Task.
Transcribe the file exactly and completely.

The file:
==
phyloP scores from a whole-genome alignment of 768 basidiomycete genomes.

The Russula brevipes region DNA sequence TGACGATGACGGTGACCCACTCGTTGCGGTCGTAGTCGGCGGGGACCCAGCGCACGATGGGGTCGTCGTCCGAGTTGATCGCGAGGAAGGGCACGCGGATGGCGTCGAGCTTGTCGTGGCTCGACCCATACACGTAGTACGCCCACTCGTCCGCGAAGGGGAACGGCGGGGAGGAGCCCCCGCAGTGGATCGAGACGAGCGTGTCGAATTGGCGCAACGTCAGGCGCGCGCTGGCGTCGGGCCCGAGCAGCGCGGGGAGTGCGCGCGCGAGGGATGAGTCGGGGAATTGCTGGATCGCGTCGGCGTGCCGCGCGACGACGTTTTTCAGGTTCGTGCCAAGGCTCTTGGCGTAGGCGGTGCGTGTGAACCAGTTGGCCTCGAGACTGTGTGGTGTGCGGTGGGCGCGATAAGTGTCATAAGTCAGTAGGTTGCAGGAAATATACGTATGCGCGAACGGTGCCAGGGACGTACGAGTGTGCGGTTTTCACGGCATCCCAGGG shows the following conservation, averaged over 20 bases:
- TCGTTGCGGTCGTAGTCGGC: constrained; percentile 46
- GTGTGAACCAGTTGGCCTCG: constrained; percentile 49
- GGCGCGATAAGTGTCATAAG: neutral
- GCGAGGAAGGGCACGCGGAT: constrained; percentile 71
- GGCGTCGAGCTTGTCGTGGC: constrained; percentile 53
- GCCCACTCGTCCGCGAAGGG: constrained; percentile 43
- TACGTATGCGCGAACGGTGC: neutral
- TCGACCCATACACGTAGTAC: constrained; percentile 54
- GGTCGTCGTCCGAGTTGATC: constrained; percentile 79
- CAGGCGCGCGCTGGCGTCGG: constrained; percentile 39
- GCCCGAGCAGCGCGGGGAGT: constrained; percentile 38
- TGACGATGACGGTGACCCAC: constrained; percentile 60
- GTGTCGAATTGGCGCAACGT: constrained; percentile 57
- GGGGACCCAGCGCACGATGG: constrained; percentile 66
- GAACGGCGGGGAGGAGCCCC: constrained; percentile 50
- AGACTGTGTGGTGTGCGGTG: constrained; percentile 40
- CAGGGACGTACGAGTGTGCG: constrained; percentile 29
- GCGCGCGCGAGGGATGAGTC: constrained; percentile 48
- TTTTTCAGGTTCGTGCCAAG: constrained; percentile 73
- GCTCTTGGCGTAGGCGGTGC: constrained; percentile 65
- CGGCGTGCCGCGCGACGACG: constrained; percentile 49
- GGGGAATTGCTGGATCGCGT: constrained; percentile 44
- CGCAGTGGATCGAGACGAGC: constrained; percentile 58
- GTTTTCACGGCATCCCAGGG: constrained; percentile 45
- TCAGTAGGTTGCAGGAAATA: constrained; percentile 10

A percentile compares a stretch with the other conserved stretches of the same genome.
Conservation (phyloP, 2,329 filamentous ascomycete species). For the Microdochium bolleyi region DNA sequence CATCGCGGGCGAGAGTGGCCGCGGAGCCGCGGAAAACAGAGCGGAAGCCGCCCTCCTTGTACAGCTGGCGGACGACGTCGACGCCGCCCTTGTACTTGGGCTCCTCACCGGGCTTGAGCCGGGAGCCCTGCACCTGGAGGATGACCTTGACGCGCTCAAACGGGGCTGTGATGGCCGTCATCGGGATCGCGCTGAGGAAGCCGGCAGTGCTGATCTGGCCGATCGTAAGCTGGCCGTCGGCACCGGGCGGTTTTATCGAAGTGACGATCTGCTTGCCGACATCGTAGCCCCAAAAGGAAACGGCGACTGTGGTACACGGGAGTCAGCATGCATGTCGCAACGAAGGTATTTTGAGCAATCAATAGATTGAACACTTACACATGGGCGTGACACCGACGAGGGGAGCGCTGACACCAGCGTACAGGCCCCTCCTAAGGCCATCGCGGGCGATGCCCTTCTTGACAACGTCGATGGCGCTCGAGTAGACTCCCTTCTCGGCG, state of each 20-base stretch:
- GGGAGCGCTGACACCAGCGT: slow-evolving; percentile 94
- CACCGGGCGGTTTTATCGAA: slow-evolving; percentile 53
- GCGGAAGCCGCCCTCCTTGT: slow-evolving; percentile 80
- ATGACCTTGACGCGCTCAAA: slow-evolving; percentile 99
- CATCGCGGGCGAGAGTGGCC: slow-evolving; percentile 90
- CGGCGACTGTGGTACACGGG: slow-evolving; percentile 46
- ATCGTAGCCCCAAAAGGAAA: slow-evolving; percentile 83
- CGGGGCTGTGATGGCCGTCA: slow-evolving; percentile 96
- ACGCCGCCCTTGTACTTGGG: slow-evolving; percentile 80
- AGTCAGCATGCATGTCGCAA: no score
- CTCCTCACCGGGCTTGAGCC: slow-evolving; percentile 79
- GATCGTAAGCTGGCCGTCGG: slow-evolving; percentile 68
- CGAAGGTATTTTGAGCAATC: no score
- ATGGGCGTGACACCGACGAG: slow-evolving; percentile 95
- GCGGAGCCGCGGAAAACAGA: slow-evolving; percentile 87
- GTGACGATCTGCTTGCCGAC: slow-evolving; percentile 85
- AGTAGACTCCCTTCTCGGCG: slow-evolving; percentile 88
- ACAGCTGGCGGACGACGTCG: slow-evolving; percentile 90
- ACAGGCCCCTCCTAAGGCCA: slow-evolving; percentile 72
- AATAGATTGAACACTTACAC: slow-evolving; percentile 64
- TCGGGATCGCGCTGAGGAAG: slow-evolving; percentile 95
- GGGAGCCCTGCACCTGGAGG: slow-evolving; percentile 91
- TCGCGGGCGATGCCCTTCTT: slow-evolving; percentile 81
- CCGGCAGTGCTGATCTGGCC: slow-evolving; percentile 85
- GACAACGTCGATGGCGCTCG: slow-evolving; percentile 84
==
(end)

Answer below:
phyloP scores from a whole-genome alignment of 768 basidiomycete genomes.

The Russula brevipes region DNA sequence TGACGATGACGGTGACCCACTCGTTGCGGTCGTAGTCGGCGGGGACCCAGCGCACGATGGGGTCGTCGTCCGAGTTGATCGCGAGGAAGGGCACGCGGATGGCGTCGAGCTTGTCGTGGCTCGACCCATACACGTAGTACGCCCACTCGTCCGCGAAGGGGAACGGCGGGGAGGAGCCCCCGCAGTGGATCGAGACGAGCGTGTCGAATTGGCGCAACGTCAGGCGCGCGCTGGCGTCGGGCCCGAGCAGCGCGGGGAGTGCGCGCGCGAGGGATGAGTCGGGGAATTGCTGGATCGCGTCGGCGTGCCGCGCGACGACGTTTTTCAGGTTCGTGCCAAGGCTCTTGGCGTAGGCGGTGCGTGTGAACCAGTTGGCCTCGAGACTGTGTGGTGTGCGGTGGGCGCGATAAGTGTCATAAGTCAGTAGGTTGCAGGAAATATACGTATGCGCGAACGGTGCCAGGGACGTACGAGTGTGCGGTTTTCACGGCATCCCAGGG shows the following conservation, averaged over 20 bases:
- TCGTTGCGGTCGTAGTCGGC: constrained; percentile 46
- GTGTGAACCAGTTGGCCTCG: constrained; percentile 49
- GGCGCGATAAGTGTCATAAG: neutral
- GCGAGGAAGGGCACGCGGAT: constrained; percentile 71
- GGCGTCGAGCTTGTCGTGGC: constrained; percentile 53
- GCCCACTCGTCCGCGAAGGG: constrained; percentile 43
- TACGTATGCGCGAACGGTGC: neutral
- TCGACCCATACACGTAGTAC: constrained; percentile 54
- GGTCGTCGTCCGAGTTGATC: constrained; percentile 79
- CAGGCGCGCGCTGGCGTCGG: constrained; percentile 39
- GCCCGAGCAGCGCGGGGAGT: constrained; percentile 38
- TGACGATGACGGTGACCCAC: constrained; percentile 60
- GTGTCGAATTGGCGCAACGT: constrained; percentile 57
- GGGGACCCAGCGCACGATGG: constrained; percentile 66
- GAACGGCGGGGAGGAGCCCC: constrained; percentile 50
- AGACTGTGTGGTGTGCGGTG: constrained; percentile 40
- CAGGGACGTACGAGTGTGCG: constrained; percentile 29
- GCGCGCGCGAGGGATGAGTC: constrained; percentile 48
- TTTTTCAGGTTCGTGCCAAG: constrained; percentile 73
- GCTCTTGGCGTAGGCGGTGC: constrained; percentile 65
- CGGCGTGCCGCGCGACGACG: constrained; percentile 49
- GGGGAATTGCTGGATCGCGT: constrained; percentile 44
- CGCAGTGGATCGAGACGAGC: constrained; percentile 58
- GTTTTCACGGCATCCCAGGG: constrained; percentile 45
- TCAGTAGGTTGCAGGAAATA: constrained; percentile 10

A percentile compares a stretch with the other conserved stretches of the same genome.
Conservation (phyloP, 2,329 filamentous ascomycete species). For the Microdochium bolleyi region DNA sequence CATCGCGGGCGAGAGTGGCCGCGGAGCCGCGGAAAACAGAGCGGAAGCCGCCCTCCTTGTACAGCTGGCGGACGACGTCGACGCCGCCCTTGTACTTGGGCTCCTCACCGGGCTTGAGCCGGGAGCCCTGCACCTGGAGGATGACCTTGACGCGCTCAAACGGGGCTGTGATGGCCGTCATCGGGATCGCGCTGAGGAAGCCGGCAGTGCTGATCTGGCCGATCGTAAGCTGGCCGTCGGCACCGGGCGGTTTTATCGAAGTGACGATCTGCTTGCCGACATCGTAGCCCCAAAAGGAAACGGCGACTGTGGTACACGGGAGTCAGCATGCATGTCGCAACGAAGGTATTTTGAGCAATCAATAGATTGAACACTTACACATGGGCGTGACACCGACGAGGGGAGCGCTGACACCAGCGTACAGGCCCCTCCTAAGGCCATCGCGGGCGATGCCCTTCTTGACAACGTCGATGGCGCTCGAGTAGACTCCCTTCTCGGCG, state of each 20-base stretch:
- GGGAGCGCTGACACCAGCGT: slow-evolving; percentile 94
- CACCGGGCGGTTTTATCGAA: slow-evolving; percentile 53
- GCGGAAGCCGCCCTCCTTGT: slow-evolving; percentile 80
- ATGACCTTGACGCGCTCAAA: slow-evolving; percentile 99
- CATCGCGGGCGAGAGTGGCC: slow-evolving; percentile 90
- CGGCGACTGTGGTACACGGG: slow-evolving; percentile 46
- ATCGTAGCCCCAAAAGGAAA: slow-evolving; percentile 83
- CGGGGCTGTGATGGCCGTCA: slow-evolving; percentile 96
- ACGCCGCCCTTGTACTTGGG: slow-evolving; percentile 80
- AGTCAGCATGCATGTCGCAA: no score
- CTCCTCACCGGGCTTGAGCC: slow-evolving; percentile 79
- GATCGTAAGCTGGCCGTCGG: slow-evolving; percentile 68
- CGAAGGTATTTTGAGCAATC: no score
- ATGGGCGTGACACCGACGAG: slow-evolving; percentile 95
- GCGGAGCCGCGGAAAACAGA: slow-evolving; percentile 87
- GTGACGATCTGCTTGCCGAC: slow-evolving; percentile 85
- AGTAGACTCCCTTCTCGGCG: slow-evolving; percentile 88
- ACAGCTGGCGGACGACGTCG: slow-evolving; percentile 90
- ACAGGCCCCTCCTAAGGCCA: slow-evolving; percentile 72
- AATAGATTGAACACTTACAC: slow-evolving; percentile 64
- TCGGGATCGCGCTGAGGAAG: slow-evolving; percentile 95
- GGGAGCCCTGCACCTGGAGG: slow-evolving; percentile 91
- TCGCGGGCGATGCCCTTCTT: slow-evolving; percentile 81
- CCGGCAGTGCTGATCTGGCC: slow-evolving; percentile 85
- GACAACGTCGATGGCGCTCG: slow-evolving; percentile 84